Residents of the entire campus began using light-rail as soon as it opened, CEO Marvin Plakut said.

“Interest in our community increased even before the Green Line’s opening and continues to grow now that the service is up and running,” Plakut said. “People are excited by the freedom that waits right outside their door. Episcopal Homes is the only senior community that can offer it.”

    > New York Times: Despite cheaper gas, public transit ridership is up 

    > Explore the Twin Cities using our Green Line A to Z guide

    > Green Line tops 1 million rides, again

Light Rail METRO Blue Line METRO Green Line Safety

Light-rail vehicles ready for all seasons 

| Wednesday, November 19, 2014 1:10:00 PM

Electro mechanical technicians Tom Astedt and Chris Kostohris install ice cutters on a light-rail vehicle.Metro Transit’s light-rail vehicles are becoming even more weather-hardened.

Pantographs that are specially-equipped to cut through ice on overhead wires are being installed on all 27 Bombardier light-rail vehicles and 32 of the newer Siemens light-rail vehicles to improve winter weather service on the METRO Blue and Green lines.

Mounted atop each light rail vehicle, pantographs transfer energy from the overhead wires to the train. The connection between the pantograph and the overhead wire, also known as catenary, is made by a long metal strip. To reduce wear on the overhead wire, the carbon strips have a smooth surface. But that smoothness is less effective at cutting through ice so textured, copper strips are used whenever severe weather threatens.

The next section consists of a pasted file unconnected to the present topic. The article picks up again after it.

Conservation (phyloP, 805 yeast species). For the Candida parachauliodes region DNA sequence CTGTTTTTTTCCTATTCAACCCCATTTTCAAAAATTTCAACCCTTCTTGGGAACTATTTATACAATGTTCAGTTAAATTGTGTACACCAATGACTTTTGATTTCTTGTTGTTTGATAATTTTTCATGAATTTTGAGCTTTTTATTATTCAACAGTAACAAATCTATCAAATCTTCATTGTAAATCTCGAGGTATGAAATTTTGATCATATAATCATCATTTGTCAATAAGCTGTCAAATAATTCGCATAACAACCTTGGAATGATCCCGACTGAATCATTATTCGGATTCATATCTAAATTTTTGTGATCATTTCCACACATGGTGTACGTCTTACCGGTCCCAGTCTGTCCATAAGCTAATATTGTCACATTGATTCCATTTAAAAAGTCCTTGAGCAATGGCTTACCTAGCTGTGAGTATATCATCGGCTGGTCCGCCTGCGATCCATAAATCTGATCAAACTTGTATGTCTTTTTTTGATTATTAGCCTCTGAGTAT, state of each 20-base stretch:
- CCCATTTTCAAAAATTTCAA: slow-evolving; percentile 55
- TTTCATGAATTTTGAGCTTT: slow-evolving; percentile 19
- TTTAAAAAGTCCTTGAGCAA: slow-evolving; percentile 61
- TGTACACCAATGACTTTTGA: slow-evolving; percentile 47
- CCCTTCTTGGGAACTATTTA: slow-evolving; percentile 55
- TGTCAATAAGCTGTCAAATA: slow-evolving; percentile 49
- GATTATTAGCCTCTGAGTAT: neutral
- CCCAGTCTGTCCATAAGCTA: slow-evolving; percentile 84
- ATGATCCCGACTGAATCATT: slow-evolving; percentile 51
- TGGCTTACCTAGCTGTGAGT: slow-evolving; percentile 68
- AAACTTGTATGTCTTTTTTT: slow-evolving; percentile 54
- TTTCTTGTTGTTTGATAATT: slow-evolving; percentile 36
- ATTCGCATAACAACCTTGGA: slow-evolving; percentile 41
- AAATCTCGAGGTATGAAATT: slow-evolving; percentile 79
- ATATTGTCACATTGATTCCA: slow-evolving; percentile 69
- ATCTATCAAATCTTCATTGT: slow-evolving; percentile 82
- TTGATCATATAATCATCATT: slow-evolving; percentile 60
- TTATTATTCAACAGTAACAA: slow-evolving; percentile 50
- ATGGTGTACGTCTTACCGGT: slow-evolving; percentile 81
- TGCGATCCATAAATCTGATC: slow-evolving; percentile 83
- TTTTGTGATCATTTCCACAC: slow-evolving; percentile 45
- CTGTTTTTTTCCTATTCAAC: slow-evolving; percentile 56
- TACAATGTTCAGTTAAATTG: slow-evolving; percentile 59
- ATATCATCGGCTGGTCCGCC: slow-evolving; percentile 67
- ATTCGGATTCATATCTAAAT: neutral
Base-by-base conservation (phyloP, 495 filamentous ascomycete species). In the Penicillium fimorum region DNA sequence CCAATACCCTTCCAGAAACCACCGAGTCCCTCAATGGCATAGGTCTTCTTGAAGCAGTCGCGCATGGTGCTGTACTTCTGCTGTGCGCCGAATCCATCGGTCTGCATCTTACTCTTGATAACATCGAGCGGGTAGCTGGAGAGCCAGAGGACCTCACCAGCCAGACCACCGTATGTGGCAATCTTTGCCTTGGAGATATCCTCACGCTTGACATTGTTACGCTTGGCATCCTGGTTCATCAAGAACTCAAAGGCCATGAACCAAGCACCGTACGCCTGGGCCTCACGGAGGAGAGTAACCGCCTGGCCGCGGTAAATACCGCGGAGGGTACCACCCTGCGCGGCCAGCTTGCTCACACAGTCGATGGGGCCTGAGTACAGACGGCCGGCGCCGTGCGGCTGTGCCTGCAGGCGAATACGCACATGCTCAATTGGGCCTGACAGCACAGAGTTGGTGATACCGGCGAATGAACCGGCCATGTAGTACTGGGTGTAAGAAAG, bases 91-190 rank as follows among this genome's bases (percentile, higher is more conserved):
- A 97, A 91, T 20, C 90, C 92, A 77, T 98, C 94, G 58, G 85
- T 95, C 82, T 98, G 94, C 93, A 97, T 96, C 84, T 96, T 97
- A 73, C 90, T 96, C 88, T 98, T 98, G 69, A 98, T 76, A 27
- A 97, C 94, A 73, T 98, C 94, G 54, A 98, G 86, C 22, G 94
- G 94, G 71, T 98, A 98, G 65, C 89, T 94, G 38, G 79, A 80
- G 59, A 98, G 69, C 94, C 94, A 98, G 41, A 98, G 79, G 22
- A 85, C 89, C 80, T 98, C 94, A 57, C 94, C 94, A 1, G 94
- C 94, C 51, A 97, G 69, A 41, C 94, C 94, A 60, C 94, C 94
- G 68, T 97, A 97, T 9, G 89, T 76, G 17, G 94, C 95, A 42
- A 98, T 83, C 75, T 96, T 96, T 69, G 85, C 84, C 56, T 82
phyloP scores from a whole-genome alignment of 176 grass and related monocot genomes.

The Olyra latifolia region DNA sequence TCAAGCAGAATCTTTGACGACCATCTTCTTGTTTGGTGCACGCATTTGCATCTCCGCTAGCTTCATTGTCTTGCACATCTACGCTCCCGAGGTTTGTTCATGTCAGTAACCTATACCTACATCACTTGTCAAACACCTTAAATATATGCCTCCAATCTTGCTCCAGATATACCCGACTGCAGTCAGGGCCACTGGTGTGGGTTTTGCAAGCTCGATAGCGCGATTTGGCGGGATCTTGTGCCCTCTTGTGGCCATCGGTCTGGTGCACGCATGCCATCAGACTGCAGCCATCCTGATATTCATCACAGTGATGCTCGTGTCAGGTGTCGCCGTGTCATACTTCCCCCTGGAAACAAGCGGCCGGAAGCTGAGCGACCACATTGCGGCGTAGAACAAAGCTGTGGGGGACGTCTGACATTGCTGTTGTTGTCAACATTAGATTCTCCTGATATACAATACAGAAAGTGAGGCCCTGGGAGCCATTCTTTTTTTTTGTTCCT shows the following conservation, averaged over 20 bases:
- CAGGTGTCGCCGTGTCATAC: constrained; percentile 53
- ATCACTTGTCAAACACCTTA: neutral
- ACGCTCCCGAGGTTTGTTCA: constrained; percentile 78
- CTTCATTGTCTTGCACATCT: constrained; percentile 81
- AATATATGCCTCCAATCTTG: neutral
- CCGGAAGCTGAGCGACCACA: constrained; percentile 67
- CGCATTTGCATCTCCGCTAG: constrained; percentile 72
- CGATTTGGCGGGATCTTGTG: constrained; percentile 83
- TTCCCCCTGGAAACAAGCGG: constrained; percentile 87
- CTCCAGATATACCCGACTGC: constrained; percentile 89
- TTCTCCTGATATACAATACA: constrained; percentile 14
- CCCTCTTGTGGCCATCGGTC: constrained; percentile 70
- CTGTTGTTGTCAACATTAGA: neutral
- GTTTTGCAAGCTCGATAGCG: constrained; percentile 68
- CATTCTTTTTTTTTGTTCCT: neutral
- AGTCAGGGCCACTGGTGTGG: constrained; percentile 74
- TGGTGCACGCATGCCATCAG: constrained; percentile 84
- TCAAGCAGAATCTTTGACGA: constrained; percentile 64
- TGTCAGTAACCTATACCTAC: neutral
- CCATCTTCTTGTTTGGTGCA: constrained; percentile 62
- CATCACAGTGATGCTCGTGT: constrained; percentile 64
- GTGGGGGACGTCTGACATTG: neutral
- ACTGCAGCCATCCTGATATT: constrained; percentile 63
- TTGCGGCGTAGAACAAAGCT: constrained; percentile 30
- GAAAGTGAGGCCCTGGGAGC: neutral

In past seasons, rail vehicle maintenance staff has replaced the strips each time ice was in the forecast. Because that is a labor intensive and time consuming process, trains are being equipped with an additional pantograph with textured contact strips that can be raised and used as needed.

The ability to respond quickly has become more important as Metro Transit’s light rail vehicle fleet has expanded to nearly 90 trains serving two light rail lines.

“We have to be able to deploy them (light-rail vehicles) immediately or you’ll never be able to keep up,” said Rick Carey, assistant director of light-rail vehicle maintenance.

The new pantographs come largely assembled but the brackets used to mount the equipment on top of the train were designed in house and are fabricated by maintenance staff. To install the pantographs, the equipment is hoisted above the train, welded into place and then wired. The entire process can take up to eight hours.

Electro-mechanical technicians Chris Kostohris and Tom Astedt are responsible for assembling the brackets and putting the pantographs on the trains. The installations began in August and will continue through the winter months.

Astedt said he likes the work because each vehicle poses a new challenge. Each train is a little different, so Astedt and Kostohris carefully measure and level each new pantograph to fit the space.

“It could probably be off an inch and no one would know it, but we’d know,” Astedt said while recently installing a pantograph at Metro Transit’s Operations and Maintenance Facility. “We’ve got a work ethic that requires us to make sure everything is straight and true.”

The ice-cutting pantographs aren’t the only all-weather feature on the light-rail trains. Each train comes equipped with a snowplow that pushes snow out of the rail right of way. The trains are also heavily insulated and heated to keep customers comfortable during cold weather.

“Operating in Minnesota winters certainly has its challenges, but we are committed to delivering safe, reliable rail service in all conditions,” Deputy Chief of Rail Operations John Humphrey said. “These new pantographs are just another example of our commitment to serving customers when they need us the most.”

    > Pioneer Press: Nuts and bolts: How the Green Line trains work

    > Track maintainers keep a careful eye on light-rail lines

    > How does Metro Transit prioritize winter storm cleanup?

    > Service during severe winter weather